When she doesn’t hear from me for a while, Dixie finds me. I swear she would find me in Timbuktu if necessary, just to make sure I’m alright. She likes getting updates and seeing pictures of my adorable niece, and when left up to her, our culinary choices usually involve a Meat & Three. If you are not from the South, let me explain what that is. A meat is usually an overcooked, unrecognizable piece of meat steeped in sauce for several hours or possibly days. And three refers to the number of side dishes you get. These can be equally unrecognizable overcooked vegetables (cooked in bacon grease, of course), macaroni and cheese, which is also considered a vegetable, and any number of other distincly southern things like turnip greens. It is always served cafeteria style and is reasonably priced. While I have been known to roll my eyes on occasion at the suggestion of such a place, damn if it doesn’t taste great. Nobody but a vegetarian doesn’t love a meat & three.

The last time I lunched with the ladies we went a different culinary route. We went to a new French restaurant owned by the son of another former employee. It was quite a distance away, but we had such a good time that we planned on coming back.

There was nothing unusual about this most recent lunch. We chatted for a long time, and indulged in a chocolate dessert that I’m still having dreams about. After talking for hours, as one of us usually did, I drove Dixie home. We hugged, said we loved each other, and talked about the next time we would do this. I drove away from Dixie’s house and back to my own. I did not know that this would be the last time I would see her.

Dixie died this morning, and I miss her already. I miss knowing that there will be another lunch, another chance to talk, and laugh, and share a little piece of our lives. I feel more alone in the world, though I know Dixie is in a place worthy of the light she was when she was here.

If I’ve learned anything from the time I spent with Dixie, it is to embrace the people whose paths cross ours, and to love and cherish the moments we get with them. I’m reminded to laugh heartily, and in the face of adversity, to defy the odds and live. I am glad there is one more angel on my shoulder, but sad for the shared times that can never be again. Mostly, I feel eternally grateful to have met and known Dixie. Rest in peace, my friend.

Thanks for stopping by. Blessings to you and those you love.

Saturday, November 13, 2010

In Search of...a really long Oprah blog

What a week it was…on Oprah. Yes, part of my weekends are reserved for catching up on my DVR’d programs, and no week would be complete without seeing what’s on this, the farewell season of Oprah.

She’s really delivered in ways both profound and enjoyable. Whether it’s been catching up with my teen idols or contemplating plastic surgery and thinking better of it after seeing the celebrity results, I have been totally reeled in.

This week saw the Jackson family, a former President, former talk show hosts, Marie Osmond, and a whole lotta sexual abuse victims. Yes, my friends, Oprah has taken us on an emotional roller coaster ride to be sure.

The interview with the Jackson parents was more than slightly disturbing to me. The mom, clearly a victim herself, was grieving the loss of a son that the world mourns as well. But she neither protected that son from his father or from a parasitic world. And yes, she seemed sweet, and sad, and vulnerable. But she is alive, and her son is not, and no matter how I want to wrap my brain around the fact that Michael was an adult who made his own choices and was responsible for his own demise, I can’t help but believe that the childhood that preceded that chronological adulthood left him scarred and damaged in a way that was irreparable.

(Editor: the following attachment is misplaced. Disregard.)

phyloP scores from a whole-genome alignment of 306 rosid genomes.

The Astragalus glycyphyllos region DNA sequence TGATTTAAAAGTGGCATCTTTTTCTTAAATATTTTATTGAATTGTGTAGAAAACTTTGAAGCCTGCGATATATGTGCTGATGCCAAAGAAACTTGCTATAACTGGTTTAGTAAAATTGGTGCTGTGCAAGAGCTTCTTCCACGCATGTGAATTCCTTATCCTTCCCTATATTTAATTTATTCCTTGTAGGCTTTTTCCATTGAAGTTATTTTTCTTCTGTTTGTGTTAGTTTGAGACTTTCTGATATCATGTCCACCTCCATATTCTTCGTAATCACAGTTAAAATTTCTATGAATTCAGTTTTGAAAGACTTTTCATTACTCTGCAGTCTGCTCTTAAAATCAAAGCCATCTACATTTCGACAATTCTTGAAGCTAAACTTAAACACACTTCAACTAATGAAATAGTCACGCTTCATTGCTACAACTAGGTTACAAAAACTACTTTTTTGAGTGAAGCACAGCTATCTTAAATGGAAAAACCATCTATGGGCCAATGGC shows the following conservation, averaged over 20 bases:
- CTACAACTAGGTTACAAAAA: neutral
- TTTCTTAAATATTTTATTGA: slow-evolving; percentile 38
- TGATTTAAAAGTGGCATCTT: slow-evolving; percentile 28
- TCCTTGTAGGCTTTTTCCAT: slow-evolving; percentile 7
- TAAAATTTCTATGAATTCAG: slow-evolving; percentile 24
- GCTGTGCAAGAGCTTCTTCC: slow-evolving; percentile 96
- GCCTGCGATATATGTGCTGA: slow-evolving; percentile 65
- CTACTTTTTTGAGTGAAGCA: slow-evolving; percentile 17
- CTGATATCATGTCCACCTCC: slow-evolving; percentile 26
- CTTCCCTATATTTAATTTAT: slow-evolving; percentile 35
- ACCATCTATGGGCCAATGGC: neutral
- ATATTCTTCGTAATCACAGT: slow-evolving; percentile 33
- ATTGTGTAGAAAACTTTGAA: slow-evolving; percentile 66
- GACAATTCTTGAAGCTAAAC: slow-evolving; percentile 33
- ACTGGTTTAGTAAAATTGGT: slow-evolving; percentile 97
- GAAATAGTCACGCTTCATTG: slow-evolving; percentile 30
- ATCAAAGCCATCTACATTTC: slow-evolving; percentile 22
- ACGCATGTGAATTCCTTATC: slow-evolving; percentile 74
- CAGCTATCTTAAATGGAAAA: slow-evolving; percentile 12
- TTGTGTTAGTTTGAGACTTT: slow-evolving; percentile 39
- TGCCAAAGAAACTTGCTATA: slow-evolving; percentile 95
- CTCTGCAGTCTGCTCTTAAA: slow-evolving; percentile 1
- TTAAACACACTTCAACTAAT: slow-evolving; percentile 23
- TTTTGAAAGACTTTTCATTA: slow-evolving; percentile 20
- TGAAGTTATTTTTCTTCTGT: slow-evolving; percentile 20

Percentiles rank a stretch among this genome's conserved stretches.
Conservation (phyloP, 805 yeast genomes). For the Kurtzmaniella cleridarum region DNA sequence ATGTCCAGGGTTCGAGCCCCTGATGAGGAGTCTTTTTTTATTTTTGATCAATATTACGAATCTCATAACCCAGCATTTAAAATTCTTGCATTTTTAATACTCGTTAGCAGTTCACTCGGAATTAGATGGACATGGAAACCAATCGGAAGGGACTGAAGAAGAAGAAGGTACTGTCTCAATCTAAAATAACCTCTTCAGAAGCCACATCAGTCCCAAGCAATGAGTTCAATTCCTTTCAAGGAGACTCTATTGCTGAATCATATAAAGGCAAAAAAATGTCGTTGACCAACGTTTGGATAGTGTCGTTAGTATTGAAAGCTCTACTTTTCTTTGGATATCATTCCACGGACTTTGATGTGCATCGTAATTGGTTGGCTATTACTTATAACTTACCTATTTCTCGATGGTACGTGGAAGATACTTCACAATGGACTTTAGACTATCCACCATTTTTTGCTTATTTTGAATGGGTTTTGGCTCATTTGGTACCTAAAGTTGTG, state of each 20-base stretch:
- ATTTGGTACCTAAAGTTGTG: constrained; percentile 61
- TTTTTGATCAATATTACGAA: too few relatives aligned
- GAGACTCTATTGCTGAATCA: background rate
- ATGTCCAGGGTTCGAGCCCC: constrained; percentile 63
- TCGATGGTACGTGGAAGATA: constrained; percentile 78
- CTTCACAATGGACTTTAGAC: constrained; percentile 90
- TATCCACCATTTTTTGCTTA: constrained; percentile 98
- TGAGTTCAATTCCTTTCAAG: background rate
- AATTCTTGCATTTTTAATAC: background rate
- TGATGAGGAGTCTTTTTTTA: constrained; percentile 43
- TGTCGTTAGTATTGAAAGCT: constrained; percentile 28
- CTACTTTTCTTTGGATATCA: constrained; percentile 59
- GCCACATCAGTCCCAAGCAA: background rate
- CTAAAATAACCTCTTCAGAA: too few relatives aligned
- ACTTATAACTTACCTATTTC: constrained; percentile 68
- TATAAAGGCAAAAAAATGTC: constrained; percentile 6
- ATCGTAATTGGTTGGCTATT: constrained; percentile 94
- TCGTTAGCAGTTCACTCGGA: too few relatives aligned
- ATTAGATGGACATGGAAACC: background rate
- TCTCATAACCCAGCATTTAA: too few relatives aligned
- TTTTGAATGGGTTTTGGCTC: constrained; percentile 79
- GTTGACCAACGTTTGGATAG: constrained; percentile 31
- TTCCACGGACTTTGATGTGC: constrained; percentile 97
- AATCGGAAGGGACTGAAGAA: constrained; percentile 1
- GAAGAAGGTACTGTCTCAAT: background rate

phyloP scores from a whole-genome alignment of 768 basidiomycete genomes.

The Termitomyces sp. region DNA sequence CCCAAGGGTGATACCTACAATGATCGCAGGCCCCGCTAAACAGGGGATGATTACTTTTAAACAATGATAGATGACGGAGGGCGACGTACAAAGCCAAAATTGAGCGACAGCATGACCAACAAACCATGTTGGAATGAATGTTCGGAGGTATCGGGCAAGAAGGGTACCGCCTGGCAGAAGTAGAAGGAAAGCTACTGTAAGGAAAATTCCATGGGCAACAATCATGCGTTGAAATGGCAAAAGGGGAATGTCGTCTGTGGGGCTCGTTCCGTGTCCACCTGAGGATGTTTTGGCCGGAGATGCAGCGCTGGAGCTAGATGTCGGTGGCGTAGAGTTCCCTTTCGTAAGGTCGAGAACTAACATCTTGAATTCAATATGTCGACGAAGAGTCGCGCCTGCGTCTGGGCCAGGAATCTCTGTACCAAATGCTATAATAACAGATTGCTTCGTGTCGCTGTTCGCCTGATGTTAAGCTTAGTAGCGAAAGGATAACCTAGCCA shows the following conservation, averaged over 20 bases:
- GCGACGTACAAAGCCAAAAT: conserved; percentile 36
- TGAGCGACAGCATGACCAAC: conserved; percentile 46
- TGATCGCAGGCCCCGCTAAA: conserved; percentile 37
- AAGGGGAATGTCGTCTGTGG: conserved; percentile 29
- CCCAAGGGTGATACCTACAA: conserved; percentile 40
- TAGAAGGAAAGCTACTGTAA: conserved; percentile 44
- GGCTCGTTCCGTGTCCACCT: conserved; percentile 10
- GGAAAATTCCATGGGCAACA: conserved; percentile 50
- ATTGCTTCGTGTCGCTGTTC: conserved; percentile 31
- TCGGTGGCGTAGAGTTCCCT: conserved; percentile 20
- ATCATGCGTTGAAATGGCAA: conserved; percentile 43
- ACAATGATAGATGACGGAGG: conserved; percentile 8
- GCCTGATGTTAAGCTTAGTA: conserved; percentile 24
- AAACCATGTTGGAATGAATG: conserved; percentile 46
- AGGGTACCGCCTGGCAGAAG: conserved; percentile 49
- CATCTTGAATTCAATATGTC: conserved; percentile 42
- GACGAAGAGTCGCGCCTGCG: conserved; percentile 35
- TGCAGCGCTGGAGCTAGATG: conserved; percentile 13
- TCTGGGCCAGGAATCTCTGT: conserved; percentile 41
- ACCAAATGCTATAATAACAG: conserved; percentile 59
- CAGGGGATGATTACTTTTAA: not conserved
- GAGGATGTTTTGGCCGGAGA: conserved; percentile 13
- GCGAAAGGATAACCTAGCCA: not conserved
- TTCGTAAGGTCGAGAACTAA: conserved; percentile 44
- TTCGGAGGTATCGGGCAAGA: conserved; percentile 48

This brings me to the father, Joe Jackson, a man who radiates meanness even through a television screen. I’ve got to hand it to Oprah for going for the jugular and saying what we’ve all been thinking. And what was Joe Jackson’s response when asked if he felt remorse for beating the crap out of his kids? They didn’t end up in jail, and they’re good people, so he was justified. I’d argue that one of them ended up on drugs and is dead because he was in so much pain. But I guess by Joe’s standards dead is better than in jail. What a sick, sick man. And by the way, who is to say that his children wouldn’t have turned out just as good, if not better, without being beaten to a pulp. So I’m praying for the sake of all the children who are currently living in that Jackson house, that Joe is kept far, far away from them.

This brings me to Michael’s children. Okay, I think if you want to know who the real Michael Jackson was, then take a good look at his kids. They seem well adjusted, loving, well spoken, self aware, kind, compassionate, and most surprising of all – normal. I think for all the crazy we witnessed with Michael Jackson, the veils, the monkeys, the merry-go-rounds, the pajamas to court – who his kids are speaks volumes beyond the images we each hold in our heads of the oddities. Behind a persona that we could never quite get a grasp of, was a man with qualities that weren’t apparent to the public. I hope that wherever his spirit is residing, he is taking some measure of pride in the results of the work he did that we didn’t see, the important work of raising good human beings, because that, my friends, is the only way that we are truly going to “heal the world.”